Simply put, there are no standard required qualifications. Qualifications can and do vary drastically from company to company, and even within organizations.
Whereas some professions like engineers or accountants usually have degree, testing, or experience requirements, an HR representative who is investigating a workplace complaint can be an employment attorney, an industrial/organizational psychologist like myself, or a career HR professional. Sometimes they will have HR certifications and formal training, and sometimes not, or even the guy in payroll will double duty as HR when necessary. Those are just examples. I've seen them all.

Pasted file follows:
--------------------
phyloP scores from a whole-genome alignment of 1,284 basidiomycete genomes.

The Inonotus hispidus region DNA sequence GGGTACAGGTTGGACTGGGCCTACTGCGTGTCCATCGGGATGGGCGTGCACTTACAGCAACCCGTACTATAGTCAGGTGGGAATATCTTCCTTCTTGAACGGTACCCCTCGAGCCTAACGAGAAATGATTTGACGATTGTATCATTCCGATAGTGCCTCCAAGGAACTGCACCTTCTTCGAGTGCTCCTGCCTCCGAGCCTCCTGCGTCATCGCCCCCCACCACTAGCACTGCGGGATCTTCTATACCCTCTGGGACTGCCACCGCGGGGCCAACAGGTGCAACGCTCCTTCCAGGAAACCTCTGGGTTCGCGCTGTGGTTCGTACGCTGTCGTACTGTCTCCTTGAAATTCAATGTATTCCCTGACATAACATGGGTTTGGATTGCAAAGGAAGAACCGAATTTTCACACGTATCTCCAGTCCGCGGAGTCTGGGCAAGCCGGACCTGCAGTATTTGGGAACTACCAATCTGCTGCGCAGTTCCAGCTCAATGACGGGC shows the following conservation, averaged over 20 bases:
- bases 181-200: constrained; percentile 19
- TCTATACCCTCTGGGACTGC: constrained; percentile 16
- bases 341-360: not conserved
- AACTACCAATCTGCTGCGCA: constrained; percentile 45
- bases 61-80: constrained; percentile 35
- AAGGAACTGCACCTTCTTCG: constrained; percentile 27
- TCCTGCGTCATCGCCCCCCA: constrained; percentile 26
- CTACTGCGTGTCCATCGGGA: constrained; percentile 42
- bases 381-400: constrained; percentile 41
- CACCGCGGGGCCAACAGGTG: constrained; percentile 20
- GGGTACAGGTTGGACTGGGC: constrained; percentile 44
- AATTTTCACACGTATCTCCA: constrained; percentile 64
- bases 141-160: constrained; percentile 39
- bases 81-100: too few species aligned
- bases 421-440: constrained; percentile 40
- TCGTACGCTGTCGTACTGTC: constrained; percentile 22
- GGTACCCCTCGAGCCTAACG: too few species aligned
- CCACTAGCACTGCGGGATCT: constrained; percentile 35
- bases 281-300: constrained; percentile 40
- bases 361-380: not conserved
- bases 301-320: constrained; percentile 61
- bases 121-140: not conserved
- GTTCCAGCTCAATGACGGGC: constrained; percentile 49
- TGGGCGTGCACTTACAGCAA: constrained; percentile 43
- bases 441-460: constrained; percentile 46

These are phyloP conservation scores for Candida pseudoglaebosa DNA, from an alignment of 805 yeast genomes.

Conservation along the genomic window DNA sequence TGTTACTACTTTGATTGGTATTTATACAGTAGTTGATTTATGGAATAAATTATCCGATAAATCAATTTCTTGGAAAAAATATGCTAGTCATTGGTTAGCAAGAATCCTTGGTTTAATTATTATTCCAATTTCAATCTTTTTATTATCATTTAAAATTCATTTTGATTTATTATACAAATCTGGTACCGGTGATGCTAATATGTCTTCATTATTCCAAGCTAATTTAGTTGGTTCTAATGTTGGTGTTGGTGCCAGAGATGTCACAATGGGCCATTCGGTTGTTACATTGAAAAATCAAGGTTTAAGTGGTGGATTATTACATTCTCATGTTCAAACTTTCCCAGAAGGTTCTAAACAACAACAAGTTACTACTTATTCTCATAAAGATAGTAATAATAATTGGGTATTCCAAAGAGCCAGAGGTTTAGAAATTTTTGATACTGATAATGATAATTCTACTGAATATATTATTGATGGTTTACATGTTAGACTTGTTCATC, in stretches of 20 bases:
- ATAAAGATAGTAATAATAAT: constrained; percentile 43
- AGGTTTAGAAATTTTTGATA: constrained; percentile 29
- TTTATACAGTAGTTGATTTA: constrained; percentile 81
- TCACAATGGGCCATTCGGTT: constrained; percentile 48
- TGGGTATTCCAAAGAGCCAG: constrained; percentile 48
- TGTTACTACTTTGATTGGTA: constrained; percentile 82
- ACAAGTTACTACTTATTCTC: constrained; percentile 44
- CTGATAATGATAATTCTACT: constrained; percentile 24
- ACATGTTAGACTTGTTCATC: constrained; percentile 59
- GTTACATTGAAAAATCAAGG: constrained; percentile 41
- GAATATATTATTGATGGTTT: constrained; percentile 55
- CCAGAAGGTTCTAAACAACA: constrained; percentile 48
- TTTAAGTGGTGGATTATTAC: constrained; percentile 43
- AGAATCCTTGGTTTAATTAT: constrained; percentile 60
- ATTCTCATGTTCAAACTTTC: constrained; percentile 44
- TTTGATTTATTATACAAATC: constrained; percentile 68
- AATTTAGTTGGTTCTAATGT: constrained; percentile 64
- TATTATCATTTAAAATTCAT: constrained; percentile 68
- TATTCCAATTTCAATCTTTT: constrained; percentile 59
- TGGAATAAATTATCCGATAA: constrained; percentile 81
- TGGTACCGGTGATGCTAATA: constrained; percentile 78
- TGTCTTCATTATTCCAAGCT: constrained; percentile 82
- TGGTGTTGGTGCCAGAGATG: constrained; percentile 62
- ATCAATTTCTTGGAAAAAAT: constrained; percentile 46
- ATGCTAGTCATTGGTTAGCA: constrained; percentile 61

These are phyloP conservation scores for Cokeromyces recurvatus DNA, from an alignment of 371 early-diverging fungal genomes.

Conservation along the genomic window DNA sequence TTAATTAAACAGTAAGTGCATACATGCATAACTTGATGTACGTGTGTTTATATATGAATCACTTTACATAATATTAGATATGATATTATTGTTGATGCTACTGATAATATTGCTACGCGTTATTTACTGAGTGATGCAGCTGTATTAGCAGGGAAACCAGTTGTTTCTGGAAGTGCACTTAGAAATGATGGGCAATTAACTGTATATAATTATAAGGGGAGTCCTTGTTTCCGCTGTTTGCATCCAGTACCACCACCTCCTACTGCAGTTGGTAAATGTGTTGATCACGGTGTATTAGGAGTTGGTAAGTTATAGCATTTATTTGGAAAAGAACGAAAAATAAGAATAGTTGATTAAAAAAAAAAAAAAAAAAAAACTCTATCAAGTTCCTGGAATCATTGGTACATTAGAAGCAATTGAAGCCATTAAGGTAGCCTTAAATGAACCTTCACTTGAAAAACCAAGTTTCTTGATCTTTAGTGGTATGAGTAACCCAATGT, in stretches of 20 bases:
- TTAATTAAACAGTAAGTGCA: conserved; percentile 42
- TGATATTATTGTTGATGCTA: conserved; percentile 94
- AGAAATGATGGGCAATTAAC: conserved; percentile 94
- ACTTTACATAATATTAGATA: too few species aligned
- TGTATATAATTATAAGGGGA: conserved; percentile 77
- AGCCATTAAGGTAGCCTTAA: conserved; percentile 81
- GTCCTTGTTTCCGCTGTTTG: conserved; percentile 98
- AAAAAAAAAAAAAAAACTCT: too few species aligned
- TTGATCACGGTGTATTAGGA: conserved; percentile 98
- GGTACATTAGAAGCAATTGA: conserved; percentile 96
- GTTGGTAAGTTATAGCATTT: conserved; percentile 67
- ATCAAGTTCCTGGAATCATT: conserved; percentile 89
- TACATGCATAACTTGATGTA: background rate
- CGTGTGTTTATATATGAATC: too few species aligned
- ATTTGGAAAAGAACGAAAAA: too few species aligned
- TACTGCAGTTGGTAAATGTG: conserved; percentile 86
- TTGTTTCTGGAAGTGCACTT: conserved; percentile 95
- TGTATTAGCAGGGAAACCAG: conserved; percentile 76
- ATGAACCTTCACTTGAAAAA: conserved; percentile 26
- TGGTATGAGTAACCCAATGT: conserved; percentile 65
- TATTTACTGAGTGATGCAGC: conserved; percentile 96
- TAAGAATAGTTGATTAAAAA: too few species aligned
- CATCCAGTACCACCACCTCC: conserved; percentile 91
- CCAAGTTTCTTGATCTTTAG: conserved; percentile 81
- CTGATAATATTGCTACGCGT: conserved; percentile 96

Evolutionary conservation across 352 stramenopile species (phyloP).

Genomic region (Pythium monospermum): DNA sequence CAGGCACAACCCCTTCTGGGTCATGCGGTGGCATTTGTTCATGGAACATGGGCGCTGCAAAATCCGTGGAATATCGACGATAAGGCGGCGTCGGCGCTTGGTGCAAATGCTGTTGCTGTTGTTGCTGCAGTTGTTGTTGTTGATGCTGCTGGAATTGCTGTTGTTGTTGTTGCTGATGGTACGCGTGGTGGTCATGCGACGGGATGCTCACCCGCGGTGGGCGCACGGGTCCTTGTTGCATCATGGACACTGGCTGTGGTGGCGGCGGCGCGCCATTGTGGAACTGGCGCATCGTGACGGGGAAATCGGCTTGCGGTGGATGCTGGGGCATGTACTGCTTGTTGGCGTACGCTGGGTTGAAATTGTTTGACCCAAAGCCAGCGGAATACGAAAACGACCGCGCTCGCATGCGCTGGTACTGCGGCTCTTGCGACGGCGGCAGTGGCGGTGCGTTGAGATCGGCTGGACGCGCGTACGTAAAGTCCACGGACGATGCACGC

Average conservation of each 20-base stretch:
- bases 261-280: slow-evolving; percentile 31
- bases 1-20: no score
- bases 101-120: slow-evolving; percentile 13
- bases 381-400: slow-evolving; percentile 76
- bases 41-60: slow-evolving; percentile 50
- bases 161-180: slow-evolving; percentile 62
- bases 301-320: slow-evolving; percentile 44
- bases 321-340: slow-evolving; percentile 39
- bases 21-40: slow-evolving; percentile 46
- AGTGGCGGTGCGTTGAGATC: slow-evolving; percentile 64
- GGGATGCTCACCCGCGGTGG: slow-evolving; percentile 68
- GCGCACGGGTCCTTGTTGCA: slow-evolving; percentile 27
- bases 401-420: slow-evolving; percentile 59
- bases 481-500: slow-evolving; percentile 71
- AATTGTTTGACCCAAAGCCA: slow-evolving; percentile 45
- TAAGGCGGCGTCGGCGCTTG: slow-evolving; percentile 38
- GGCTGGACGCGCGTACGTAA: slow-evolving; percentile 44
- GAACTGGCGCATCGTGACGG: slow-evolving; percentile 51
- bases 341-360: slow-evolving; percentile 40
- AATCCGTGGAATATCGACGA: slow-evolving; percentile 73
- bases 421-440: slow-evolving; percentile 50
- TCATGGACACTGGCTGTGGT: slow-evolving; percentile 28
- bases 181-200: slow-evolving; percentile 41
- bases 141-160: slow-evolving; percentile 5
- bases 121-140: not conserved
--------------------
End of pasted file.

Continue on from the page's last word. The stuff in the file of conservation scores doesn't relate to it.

The very worst I have seen are the ones who have absolutely no background in employment law or HR (and perhaps little interest, too) yet have just been moved into the position as a rotational development assignment with only learn-as-you-go training. Yes, your investigator may simply be someone whom management thought was a good communicator.
When you're talking about alleged harassment, discrimination, fraud/theft, stalking and violence in the workplace, and other serious issues that can impact your livelihood and your daily life, how good does that make you feel?
As a general rule, it's best to know who is in the HR Investigations role before you ever have to use the services.